An R-rated animated comedy with an all-star cast brings food to foul-mouthed life.

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Vegans sometimes say they won’t eat food with a face. But what if all your food was suddenly looking right back at you?

If you’ve seen the trailer with a potato screaming as its skin is flayed, you know the premise of the R-rated animated comedy “Sausage Party”: The world is a grocery store, its citizens foodstuffs. They’re divided by aisle and by ethnic-food conflicts, but united in a belief in a beatific afterlife in the post-supermarket Great Beyond … and in cursing with a religious fervor. In this universe, every tomato has an incredibly foul mouth (and a damn dirty mind, too). The voices for all the expletives come from a cast of comedy all-stars: Kristen Wiig, Jonah Hill, Bill Hader and more. Seth Rogen plays a sentient wiener.

The imagination in “Sausage Party” runs rampant, making for moments of the weirdest hilarity. The big opening musical number is an epithet-laden mindblower; the small moment of a jar of peanut butter mourning the loss of his broken jar-of-jelly love is sheer tragicomedy. Turns out food is prone to the same foibles as humanity — the plot involves their awakening to their own irrational religious zealotry, which feels extra pointed this election season. So does a full-scale, not at all bloodless (seedless?) revolution, with the orgiastic element of a radical political movement, um, fully enacted.

Movie Review ★★½ 

‘Sausage Party,’ with Seth Rogen, Kristen Wiig, Jonah Hill, Michael Cera, Bill Hader. Directed by Greg Tiernan and Conrad Vernon, from a screenplay by Rogen, Kyle Hunter, Ariel Shaffir and Evan Goldberg. 89 minutes. Rated R for strong, crude sexual content, pervasive language and drug use. Several theaters.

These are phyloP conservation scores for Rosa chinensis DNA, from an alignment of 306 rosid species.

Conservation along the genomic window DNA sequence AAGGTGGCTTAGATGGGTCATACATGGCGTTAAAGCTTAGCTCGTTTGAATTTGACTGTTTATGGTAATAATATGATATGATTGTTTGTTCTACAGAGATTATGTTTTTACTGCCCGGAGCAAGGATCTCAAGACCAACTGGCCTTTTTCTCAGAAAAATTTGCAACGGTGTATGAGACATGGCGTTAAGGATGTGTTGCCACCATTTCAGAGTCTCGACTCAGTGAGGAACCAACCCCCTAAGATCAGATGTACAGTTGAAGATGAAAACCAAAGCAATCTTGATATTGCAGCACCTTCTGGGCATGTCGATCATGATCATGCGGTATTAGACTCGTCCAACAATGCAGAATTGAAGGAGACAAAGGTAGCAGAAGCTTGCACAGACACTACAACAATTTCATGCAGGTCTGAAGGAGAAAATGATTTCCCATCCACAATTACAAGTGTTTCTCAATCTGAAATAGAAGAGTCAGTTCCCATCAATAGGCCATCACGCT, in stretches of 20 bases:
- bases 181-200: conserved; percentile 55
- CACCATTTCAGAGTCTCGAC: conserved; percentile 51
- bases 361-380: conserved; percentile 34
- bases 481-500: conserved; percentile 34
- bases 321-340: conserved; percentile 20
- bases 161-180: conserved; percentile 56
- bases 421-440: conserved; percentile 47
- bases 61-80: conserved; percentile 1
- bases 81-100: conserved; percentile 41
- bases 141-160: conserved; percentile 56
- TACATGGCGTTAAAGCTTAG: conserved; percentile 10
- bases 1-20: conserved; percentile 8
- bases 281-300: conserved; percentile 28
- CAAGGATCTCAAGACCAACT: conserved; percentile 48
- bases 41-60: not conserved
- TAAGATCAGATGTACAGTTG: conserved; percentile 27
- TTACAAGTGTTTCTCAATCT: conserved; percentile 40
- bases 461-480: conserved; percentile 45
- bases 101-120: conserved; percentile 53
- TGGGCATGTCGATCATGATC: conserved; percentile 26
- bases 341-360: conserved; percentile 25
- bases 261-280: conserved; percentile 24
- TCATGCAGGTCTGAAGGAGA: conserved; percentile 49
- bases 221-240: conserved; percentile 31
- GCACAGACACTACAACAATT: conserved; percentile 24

Unfortunately, “Sausage Party” bears the marks of a writers’ room full of sentient wieners, too. The two main female characters are a bizarrely buxom hot-dog bun who’s preoccupied with “getting filled” and an oversexed lesbian taco with a Speedy Gonzales accent. So a bunch of men imagine a whole new world, and the only women in it wear high heels (even though they’re food) and think about sex all the time … funny!

And regarding that Speedy Gonzales thing: A lot — a lot — of the movie’s humor derives from “ha-ha” racist stereotypes. These are intentionally over the top, and they’re equal opportunity, including a lavash who thinks he’s getting 72 bottles of extra-virgin olive oil when he goes to the Great Beyond, to (I can’t believe I’m typing this) a box of Mr. Grits, to (again) a bottle of Firewater. But as “Sausage Party” returns to that well for laughs over and over, does it get more funny or profoundly less so? To think of a Trump-state theater, the irony all lost, is chilling.

A circuitous plot contributes to a general sense of confusion. Humans, improbably, can only understand foods’ plight after taking bath salts; the people are the enemy, clearly, but for some reason there’s also an evil, literal douche to defeat. The movie drags at times, when it’s meant to filthily, funnily continue to shock.

But, hey — what if food could talk, and it said funny stuff while cursing like a sailor? That, plus the sex scene (really), make “Sausage Party” one you probably want to attend.